Trevor Wishart (b. 1946)
1.Red Bird (45:07) (1977)
Voice [Female] – Pippa Pierce , Poppy Holden
Voice [Interrogator] – Graham Treacher
Voice [Male] – Hugh Bernays , Trevor Wishart
2. Anticredos (17:18)
Bass Vocals – Paul Hillier , Richard Wistreich , Steven Jackson
Chorus – Singcircle
Conductor [Director] – Gregory Rose
Engineer – Trygg Tryggvason
Producer – Martin Compton
Soprano Vocals – Nicole Tibbels , Penelope Walmsley-Clark
Tenor Vocals – Alan Belk
Trevor Wishart said, “You can now treat sound in the same logical way that we treated pitch before.” And ‘Red Bird’, composed at the University of York (UK) between 1973 and 1977, was one of his breakthrough pieces. ‘Anticredos’ was another.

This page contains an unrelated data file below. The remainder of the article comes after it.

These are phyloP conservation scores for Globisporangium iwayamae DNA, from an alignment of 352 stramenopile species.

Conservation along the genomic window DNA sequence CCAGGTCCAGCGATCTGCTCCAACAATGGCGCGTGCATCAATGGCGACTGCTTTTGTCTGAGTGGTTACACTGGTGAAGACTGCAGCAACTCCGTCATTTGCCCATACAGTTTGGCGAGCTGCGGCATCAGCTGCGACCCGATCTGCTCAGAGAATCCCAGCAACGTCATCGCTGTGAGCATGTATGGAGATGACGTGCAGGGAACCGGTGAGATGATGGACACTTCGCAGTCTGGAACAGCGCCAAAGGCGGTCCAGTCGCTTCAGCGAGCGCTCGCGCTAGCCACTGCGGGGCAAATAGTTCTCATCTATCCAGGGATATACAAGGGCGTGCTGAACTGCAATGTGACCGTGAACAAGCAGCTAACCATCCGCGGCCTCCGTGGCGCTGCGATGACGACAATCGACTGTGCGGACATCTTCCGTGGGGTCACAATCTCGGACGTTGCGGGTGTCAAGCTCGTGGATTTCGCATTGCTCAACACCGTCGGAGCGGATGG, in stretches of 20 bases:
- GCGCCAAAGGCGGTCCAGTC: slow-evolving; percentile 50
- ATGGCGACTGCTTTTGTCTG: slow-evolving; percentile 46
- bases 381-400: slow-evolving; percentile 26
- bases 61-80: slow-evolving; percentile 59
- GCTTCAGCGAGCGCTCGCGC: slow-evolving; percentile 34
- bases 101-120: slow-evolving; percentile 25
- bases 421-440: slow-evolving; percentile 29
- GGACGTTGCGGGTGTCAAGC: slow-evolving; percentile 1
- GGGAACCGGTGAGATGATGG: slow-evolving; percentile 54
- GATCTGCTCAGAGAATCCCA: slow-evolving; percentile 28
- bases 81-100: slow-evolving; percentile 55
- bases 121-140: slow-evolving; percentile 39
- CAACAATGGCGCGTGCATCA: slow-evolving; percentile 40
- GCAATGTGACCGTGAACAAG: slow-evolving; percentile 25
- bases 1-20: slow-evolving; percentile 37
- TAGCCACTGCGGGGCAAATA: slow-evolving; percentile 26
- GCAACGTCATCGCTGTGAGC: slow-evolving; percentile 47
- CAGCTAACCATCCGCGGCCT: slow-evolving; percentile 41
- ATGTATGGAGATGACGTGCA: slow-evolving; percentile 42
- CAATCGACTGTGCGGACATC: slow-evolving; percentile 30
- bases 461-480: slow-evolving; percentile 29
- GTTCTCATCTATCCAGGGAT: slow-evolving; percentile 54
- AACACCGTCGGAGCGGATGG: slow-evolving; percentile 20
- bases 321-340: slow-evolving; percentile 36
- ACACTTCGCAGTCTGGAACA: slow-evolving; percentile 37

Red Bird: a political prisoner’s dream made using sound of birds, animals, words & mechanisms, orchestrated into one another in the York University Electronic Music Studio between May 1973 & May 1977. Previously released on LP (YES 7) in 1977.
Anticredos recorded March/April 1982 in the Music Centre, University of East-Anglia, Norwich. Previously released on Mouth Music LP (Hyperion A66060) in 1982.
1. VOX 1
2. VOX 2
3. VOX 3
4. VOX 4
5. VOX 5
6. VOX 6
soprano: Judith Rees
tenor: Daryl Runswick
mezzo: Meriel Dickinson, Mary King, Linda Hirst
bass: Terry Edwards
sound: John Whiting